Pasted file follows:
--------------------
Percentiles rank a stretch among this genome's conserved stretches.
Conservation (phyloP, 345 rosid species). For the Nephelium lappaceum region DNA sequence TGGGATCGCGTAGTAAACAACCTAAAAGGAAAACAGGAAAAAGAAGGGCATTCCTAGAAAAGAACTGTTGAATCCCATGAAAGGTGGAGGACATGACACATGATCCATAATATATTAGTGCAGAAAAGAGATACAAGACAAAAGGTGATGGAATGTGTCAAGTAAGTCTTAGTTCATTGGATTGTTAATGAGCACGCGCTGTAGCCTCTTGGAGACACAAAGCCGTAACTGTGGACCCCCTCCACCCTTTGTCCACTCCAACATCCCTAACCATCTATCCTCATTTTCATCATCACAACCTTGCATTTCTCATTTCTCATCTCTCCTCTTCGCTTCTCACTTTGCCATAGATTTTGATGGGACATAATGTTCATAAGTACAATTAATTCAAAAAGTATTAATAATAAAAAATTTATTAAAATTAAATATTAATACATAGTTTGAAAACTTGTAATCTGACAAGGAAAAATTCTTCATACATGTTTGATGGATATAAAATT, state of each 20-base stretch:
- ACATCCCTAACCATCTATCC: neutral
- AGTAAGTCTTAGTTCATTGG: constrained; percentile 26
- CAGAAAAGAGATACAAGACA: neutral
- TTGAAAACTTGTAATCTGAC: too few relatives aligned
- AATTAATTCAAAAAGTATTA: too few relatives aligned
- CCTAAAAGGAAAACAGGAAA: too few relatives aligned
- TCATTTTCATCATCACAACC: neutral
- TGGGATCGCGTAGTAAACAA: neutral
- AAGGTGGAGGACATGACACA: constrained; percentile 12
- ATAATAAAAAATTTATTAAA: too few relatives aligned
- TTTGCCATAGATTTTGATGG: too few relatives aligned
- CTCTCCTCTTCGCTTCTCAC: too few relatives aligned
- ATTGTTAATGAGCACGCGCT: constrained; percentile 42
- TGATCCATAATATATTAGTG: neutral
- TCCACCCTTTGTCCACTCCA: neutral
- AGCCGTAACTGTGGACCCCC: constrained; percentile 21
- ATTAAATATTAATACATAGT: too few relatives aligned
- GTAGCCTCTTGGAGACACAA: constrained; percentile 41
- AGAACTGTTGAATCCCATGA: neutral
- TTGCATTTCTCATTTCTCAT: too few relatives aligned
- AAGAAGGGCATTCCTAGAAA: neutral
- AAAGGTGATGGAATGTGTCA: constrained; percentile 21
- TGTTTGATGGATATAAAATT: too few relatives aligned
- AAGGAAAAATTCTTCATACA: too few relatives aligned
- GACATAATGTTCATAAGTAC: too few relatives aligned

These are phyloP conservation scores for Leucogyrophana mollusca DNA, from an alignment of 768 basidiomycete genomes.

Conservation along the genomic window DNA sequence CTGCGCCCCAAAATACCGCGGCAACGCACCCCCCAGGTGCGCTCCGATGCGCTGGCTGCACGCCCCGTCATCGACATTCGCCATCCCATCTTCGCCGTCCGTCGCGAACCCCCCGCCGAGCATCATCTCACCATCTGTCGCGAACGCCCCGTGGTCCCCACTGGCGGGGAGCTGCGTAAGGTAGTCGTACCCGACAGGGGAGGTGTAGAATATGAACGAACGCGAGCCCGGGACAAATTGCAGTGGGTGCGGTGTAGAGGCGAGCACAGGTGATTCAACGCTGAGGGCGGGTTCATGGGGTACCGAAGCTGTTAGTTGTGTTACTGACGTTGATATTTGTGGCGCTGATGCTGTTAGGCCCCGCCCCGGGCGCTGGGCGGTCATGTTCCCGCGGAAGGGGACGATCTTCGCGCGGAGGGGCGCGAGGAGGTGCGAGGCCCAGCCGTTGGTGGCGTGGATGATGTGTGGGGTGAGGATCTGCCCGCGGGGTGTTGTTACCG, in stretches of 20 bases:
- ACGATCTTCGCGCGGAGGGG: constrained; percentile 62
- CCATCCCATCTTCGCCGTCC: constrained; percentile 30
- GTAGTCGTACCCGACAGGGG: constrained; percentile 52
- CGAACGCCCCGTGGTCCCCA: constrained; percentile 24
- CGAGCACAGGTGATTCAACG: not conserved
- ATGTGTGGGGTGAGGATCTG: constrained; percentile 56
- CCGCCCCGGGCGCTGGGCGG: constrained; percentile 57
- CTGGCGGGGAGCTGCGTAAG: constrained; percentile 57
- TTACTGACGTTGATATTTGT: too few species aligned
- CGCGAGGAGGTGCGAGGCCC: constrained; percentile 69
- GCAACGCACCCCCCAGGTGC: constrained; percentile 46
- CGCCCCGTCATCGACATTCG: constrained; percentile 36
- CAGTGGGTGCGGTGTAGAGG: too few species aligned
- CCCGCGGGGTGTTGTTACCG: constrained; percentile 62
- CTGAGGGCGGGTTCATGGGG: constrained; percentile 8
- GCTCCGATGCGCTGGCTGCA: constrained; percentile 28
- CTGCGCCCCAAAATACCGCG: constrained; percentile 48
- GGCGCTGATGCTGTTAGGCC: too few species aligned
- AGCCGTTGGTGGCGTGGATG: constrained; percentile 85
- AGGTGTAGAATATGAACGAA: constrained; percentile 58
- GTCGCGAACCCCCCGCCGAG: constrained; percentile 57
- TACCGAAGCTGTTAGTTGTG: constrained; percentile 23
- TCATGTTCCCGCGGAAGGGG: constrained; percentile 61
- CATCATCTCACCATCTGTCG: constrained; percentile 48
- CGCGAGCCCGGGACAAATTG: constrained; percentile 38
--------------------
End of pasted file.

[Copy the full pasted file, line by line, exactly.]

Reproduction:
Percentiles rank a stretch among this genome's conserved stretches.
Conservation (phyloP, 345 rosid species). For the Nephelium lappaceum region DNA sequence TGGGATCGCGTAGTAAACAACCTAAAAGGAAAACAGGAAAAAGAAGGGCATTCCTAGAAAAGAACTGTTGAATCCCATGAAAGGTGGAGGACATGACACATGATCCATAATATATTAGTGCAGAAAAGAGATACAAGACAAAAGGTGATGGAATGTGTCAAGTAAGTCTTAGTTCATTGGATTGTTAATGAGCACGCGCTGTAGCCTCTTGGAGACACAAAGCCGTAACTGTGGACCCCCTCCACCCTTTGTCCACTCCAACATCCCTAACCATCTATCCTCATTTTCATCATCACAACCTTGCATTTCTCATTTCTCATCTCTCCTCTTCGCTTCTCACTTTGCCATAGATTTTGATGGGACATAATGTTCATAAGTACAATTAATTCAAAAAGTATTAATAATAAAAAATTTATTAAAATTAAATATTAATACATAGTTTGAAAACTTGTAATCTGACAAGGAAAAATTCTTCATACATGTTTGATGGATATAAAATT, state of each 20-base stretch:
- ACATCCCTAACCATCTATCC: neutral
- AGTAAGTCTTAGTTCATTGG: constrained; percentile 26
- CAGAAAAGAGATACAAGACA: neutral
- TTGAAAACTTGTAATCTGAC: too few relatives aligned
- AATTAATTCAAAAAGTATTA: too few relatives aligned
- CCTAAAAGGAAAACAGGAAA: too few relatives aligned
- TCATTTTCATCATCACAACC: neutral
- TGGGATCGCGTAGTAAACAA: neutral
- AAGGTGGAGGACATGACACA: constrained; percentile 12
- ATAATAAAAAATTTATTAAA: too few relatives aligned
- TTTGCCATAGATTTTGATGG: too few relatives aligned
- CTCTCCTCTTCGCTTCTCAC: too few relatives aligned
- ATTGTTAATGAGCACGCGCT: constrained; percentile 42
- TGATCCATAATATATTAGTG: neutral
- TCCACCCTTTGTCCACTCCA: neutral
- AGCCGTAACTGTGGACCCCC: constrained; percentile 21
- ATTAAATATTAATACATAGT: too few relatives aligned
- GTAGCCTCTTGGAGACACAA: constrained; percentile 41
- AGAACTGTTGAATCCCATGA: neutral
- TTGCATTTCTCATTTCTCAT: too few relatives aligned
- AAGAAGGGCATTCCTAGAAA: neutral
- AAAGGTGATGGAATGTGTCA: constrained; percentile 21
- TGTTTGATGGATATAAAATT: too few relatives aligned
- AAGGAAAAATTCTTCATACA: too few relatives aligned
- GACATAATGTTCATAAGTAC: too few relatives aligned

These are phyloP conservation scores for Leucogyrophana mollusca DNA, from an alignment of 768 basidiomycete genomes.

Conservation along the genomic window DNA sequence CTGCGCCCCAAAATACCGCGGCAACGCACCCCCCAGGTGCGCTCCGATGCGCTGGCTGCACGCCCCGTCATCGACATTCGCCATCCCATCTTCGCCGTCCGTCGCGAACCCCCCGCCGAGCATCATCTCACCATCTGTCGCGAACGCCCCGTGGTCCCCACTGGCGGGGAGCTGCGTAAGGTAGTCGTACCCGACAGGGGAGGTGTAGAATATGAACGAACGCGAGCCCGGGACAAATTGCAGTGGGTGCGGTGTAGAGGCGAGCACAGGTGATTCAACGCTGAGGGCGGGTTCATGGGGTACCGAAGCTGTTAGTTGTGTTACTGACGTTGATATTTGTGGCGCTGATGCTGTTAGGCCCCGCCCCGGGCGCTGGGCGGTCATGTTCCCGCGGAAGGGGACGATCTTCGCGCGGAGGGGCGCGAGGAGGTGCGAGGCCCAGCCGTTGGTGGCGTGGATGATGTGTGGGGTGAGGATCTGCCCGCGGGGTGTTGTTACCG, in stretches of 20 bases:
- ACGATCTTCGCGCGGAGGGG: constrained; percentile 62
- CCATCCCATCTTCGCCGTCC: constrained; percentile 30
- GTAGTCGTACCCGACAGGGG: constrained; percentile 52
- CGAACGCCCCGTGGTCCCCA: constrained; percentile 24
- CGAGCACAGGTGATTCAACG: not conserved
- ATGTGTGGGGTGAGGATCTG: constrained; percentile 56
- CCGCCCCGGGCGCTGGGCGG: constrained; percentile 57
- CTGGCGGGGAGCTGCGTAAG: constrained; percentile 57
- TTACTGACGTTGATATTTGT: too few species aligned
- CGCGAGGAGGTGCGAGGCCC: constrained; percentile 69
- GCAACGCACCCCCCAGGTGC: constrained; percentile 46
- CGCCCCGTCATCGACATTCG: constrained; percentile 36
- CAGTGGGTGCGGTGTAGAGG: too few species aligned
- CCCGCGGGGTGTTGTTACCG: constrained; percentile 62
- CTGAGGGCGGGTTCATGGGG: constrained; percentile 8
- GCTCCGATGCGCTGGCTGCA: constrained; percentile 28
- CTGCGCCCCAAAATACCGCG: constrained; percentile 48
- GGCGCTGATGCTGTTAGGCC: too few species aligned
- AGCCGTTGGTGGCGTGGATG: constrained; percentile 85
- AGGTGTAGAATATGAACGAA: constrained; percentile 58
- GTCGCGAACCCCCCGCCGAG: constrained; percentile 57
- TACCGAAGCTGTTAGTTGTG: constrained; percentile 23
- TCATGTTCCCGCGGAAGGGG: constrained; percentile 61
- CATCATCTCACCATCTGTCG: constrained; percentile 48
- CGCGAGCCCGGGACAAATTG: constrained; percentile 38